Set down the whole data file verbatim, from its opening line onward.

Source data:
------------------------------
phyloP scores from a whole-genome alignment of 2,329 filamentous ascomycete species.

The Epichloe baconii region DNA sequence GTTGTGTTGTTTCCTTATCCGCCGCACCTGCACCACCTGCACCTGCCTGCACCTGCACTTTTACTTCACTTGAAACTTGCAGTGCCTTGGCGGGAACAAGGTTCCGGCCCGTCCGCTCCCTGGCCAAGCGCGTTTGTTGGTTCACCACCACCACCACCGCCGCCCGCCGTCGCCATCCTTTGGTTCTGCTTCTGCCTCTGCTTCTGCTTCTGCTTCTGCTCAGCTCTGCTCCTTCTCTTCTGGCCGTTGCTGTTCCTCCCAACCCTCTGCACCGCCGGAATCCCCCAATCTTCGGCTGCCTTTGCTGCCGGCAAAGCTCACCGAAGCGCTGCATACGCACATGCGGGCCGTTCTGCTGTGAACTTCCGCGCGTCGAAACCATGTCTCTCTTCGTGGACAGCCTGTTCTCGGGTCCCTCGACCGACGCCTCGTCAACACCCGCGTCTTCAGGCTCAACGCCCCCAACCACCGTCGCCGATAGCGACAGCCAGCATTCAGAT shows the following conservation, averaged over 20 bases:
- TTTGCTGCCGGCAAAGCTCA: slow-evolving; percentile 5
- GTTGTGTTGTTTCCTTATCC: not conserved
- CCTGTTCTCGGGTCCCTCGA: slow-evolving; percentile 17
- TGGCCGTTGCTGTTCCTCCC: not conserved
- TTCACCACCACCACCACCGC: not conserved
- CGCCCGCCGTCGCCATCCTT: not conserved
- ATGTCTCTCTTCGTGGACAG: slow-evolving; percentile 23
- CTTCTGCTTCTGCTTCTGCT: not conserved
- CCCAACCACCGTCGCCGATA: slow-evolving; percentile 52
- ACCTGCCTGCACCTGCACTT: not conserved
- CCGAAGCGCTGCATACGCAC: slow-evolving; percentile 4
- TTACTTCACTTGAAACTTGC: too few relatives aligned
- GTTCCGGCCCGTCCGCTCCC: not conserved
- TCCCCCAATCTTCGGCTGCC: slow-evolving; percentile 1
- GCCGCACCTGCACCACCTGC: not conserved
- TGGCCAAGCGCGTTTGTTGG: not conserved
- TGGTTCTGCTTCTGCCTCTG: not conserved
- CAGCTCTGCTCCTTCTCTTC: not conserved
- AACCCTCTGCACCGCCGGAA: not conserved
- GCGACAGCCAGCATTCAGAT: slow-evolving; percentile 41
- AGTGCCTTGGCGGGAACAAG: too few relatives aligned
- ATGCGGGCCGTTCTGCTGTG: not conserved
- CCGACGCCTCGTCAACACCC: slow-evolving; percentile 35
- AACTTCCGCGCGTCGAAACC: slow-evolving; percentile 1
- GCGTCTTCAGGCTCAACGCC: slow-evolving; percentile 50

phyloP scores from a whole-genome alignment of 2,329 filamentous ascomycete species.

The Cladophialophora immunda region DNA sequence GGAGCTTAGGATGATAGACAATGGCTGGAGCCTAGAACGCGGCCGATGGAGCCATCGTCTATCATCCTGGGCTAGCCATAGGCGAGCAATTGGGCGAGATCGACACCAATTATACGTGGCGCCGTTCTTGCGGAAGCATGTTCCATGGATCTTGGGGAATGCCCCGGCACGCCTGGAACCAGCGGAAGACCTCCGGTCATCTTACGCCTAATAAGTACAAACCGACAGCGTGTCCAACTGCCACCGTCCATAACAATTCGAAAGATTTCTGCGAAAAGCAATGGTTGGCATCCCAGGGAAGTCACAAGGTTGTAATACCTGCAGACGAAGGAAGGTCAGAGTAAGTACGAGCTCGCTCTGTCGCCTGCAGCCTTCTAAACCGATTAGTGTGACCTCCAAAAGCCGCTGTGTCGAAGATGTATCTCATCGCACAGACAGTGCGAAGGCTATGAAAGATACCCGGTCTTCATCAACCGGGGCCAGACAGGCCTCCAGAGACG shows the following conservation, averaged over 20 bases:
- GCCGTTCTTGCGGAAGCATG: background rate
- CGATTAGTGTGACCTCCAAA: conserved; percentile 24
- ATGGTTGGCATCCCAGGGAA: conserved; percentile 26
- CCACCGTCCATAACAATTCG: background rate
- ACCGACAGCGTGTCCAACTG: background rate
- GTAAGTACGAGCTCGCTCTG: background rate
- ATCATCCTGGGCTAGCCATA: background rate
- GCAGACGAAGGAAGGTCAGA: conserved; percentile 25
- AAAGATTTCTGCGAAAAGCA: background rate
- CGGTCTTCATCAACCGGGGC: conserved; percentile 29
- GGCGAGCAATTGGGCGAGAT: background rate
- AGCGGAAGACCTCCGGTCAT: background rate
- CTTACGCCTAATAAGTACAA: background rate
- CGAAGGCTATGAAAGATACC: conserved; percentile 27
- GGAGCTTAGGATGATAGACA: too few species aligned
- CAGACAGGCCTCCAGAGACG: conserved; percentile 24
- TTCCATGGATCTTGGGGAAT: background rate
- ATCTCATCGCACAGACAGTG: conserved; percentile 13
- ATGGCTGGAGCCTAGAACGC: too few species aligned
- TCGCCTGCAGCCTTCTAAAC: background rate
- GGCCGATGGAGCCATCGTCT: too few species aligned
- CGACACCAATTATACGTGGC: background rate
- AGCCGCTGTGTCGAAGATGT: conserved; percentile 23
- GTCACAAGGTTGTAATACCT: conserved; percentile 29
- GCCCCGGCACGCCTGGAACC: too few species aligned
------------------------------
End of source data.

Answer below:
phyloP scores from a whole-genome alignment of 2,329 filamentous ascomycete species.

The Epichloe baconii region DNA sequence GTTGTGTTGTTTCCTTATCCGCCGCACCTGCACCACCTGCACCTGCCTGCACCTGCACTTTTACTTCACTTGAAACTTGCAGTGCCTTGGCGGGAACAAGGTTCCGGCCCGTCCGCTCCCTGGCCAAGCGCGTTTGTTGGTTCACCACCACCACCACCGCCGCCCGCCGTCGCCATCCTTTGGTTCTGCTTCTGCCTCTGCTTCTGCTTCTGCTTCTGCTCAGCTCTGCTCCTTCTCTTCTGGCCGTTGCTGTTCCTCCCAACCCTCTGCACCGCCGGAATCCCCCAATCTTCGGCTGCCTTTGCTGCCGGCAAAGCTCACCGAAGCGCTGCATACGCACATGCGGGCCGTTCTGCTGTGAACTTCCGCGCGTCGAAACCATGTCTCTCTTCGTGGACAGCCTGTTCTCGGGTCCCTCGACCGACGCCTCGTCAACACCCGCGTCTTCAGGCTCAACGCCCCCAACCACCGTCGCCGATAGCGACAGCCAGCATTCAGAT shows the following conservation, averaged over 20 bases:
- TTTGCTGCCGGCAAAGCTCA: slow-evolving; percentile 5
- GTTGTGTTGTTTCCTTATCC: not conserved
- CCTGTTCTCGGGTCCCTCGA: slow-evolving; percentile 17
- TGGCCGTTGCTGTTCCTCCC: not conserved
- TTCACCACCACCACCACCGC: not conserved
- CGCCCGCCGTCGCCATCCTT: not conserved
- ATGTCTCTCTTCGTGGACAG: slow-evolving; percentile 23
- CTTCTGCTTCTGCTTCTGCT: not conserved
- CCCAACCACCGTCGCCGATA: slow-evolving; percentile 52
- ACCTGCCTGCACCTGCACTT: not conserved
- CCGAAGCGCTGCATACGCAC: slow-evolving; percentile 4
- TTACTTCACTTGAAACTTGC: too few relatives aligned
- GTTCCGGCCCGTCCGCTCCC: not conserved
- TCCCCCAATCTTCGGCTGCC: slow-evolving; percentile 1
- GCCGCACCTGCACCACCTGC: not conserved
- TGGCCAAGCGCGTTTGTTGG: not conserved
- TGGTTCTGCTTCTGCCTCTG: not conserved
- CAGCTCTGCTCCTTCTCTTC: not conserved
- AACCCTCTGCACCGCCGGAA: not conserved
- GCGACAGCCAGCATTCAGAT: slow-evolving; percentile 41
- AGTGCCTTGGCGGGAACAAG: too few relatives aligned
- ATGCGGGCCGTTCTGCTGTG: not conserved
- CCGACGCCTCGTCAACACCC: slow-evolving; percentile 35
- AACTTCCGCGCGTCGAAACC: slow-evolving; percentile 1
- GCGTCTTCAGGCTCAACGCC: slow-evolving; percentile 50

phyloP scores from a whole-genome alignment of 2,329 filamentous ascomycete species.

The Cladophialophora immunda region DNA sequence GGAGCTTAGGATGATAGACAATGGCTGGAGCCTAGAACGCGGCCGATGGAGCCATCGTCTATCATCCTGGGCTAGCCATAGGCGAGCAATTGGGCGAGATCGACACCAATTATACGTGGCGCCGTTCTTGCGGAAGCATGTTCCATGGATCTTGGGGAATGCCCCGGCACGCCTGGAACCAGCGGAAGACCTCCGGTCATCTTACGCCTAATAAGTACAAACCGACAGCGTGTCCAACTGCCACCGTCCATAACAATTCGAAAGATTTCTGCGAAAAGCAATGGTTGGCATCCCAGGGAAGTCACAAGGTTGTAATACCTGCAGACGAAGGAAGGTCAGAGTAAGTACGAGCTCGCTCTGTCGCCTGCAGCCTTCTAAACCGATTAGTGTGACCTCCAAAAGCCGCTGTGTCGAAGATGTATCTCATCGCACAGACAGTGCGAAGGCTATGAAAGATACCCGGTCTTCATCAACCGGGGCCAGACAGGCCTCCAGAGACG shows the following conservation, averaged over 20 bases:
- GCCGTTCTTGCGGAAGCATG: background rate
- CGATTAGTGTGACCTCCAAA: conserved; percentile 24
- ATGGTTGGCATCCCAGGGAA: conserved; percentile 26
- CCACCGTCCATAACAATTCG: background rate
- ACCGACAGCGTGTCCAACTG: background rate
- GTAAGTACGAGCTCGCTCTG: background rate
- ATCATCCTGGGCTAGCCATA: background rate
- GCAGACGAAGGAAGGTCAGA: conserved; percentile 25
- AAAGATTTCTGCGAAAAGCA: background rate
- CGGTCTTCATCAACCGGGGC: conserved; percentile 29
- GGCGAGCAATTGGGCGAGAT: background rate
- AGCGGAAGACCTCCGGTCAT: background rate
- CTTACGCCTAATAAGTACAA: background rate
- CGAAGGCTATGAAAGATACC: conserved; percentile 27
- GGAGCTTAGGATGATAGACA: too few species aligned
- CAGACAGGCCTCCAGAGACG: conserved; percentile 24
- TTCCATGGATCTTGGGGAAT: background rate
- ATCTCATCGCACAGACAGTG: conserved; percentile 13
- ATGGCTGGAGCCTAGAACGC: too few species aligned
- TCGCCTGCAGCCTTCTAAAC: background rate
- GGCCGATGGAGCCATCGTCT: too few species aligned
- CGACACCAATTATACGTGGC: background rate
- AGCCGCTGTGTCGAAGATGT: conserved; percentile 23
- GTCACAAGGTTGTAATACCT: conserved; percentile 29
- GCCCCGGCACGCCTGGAACC: too few species aligned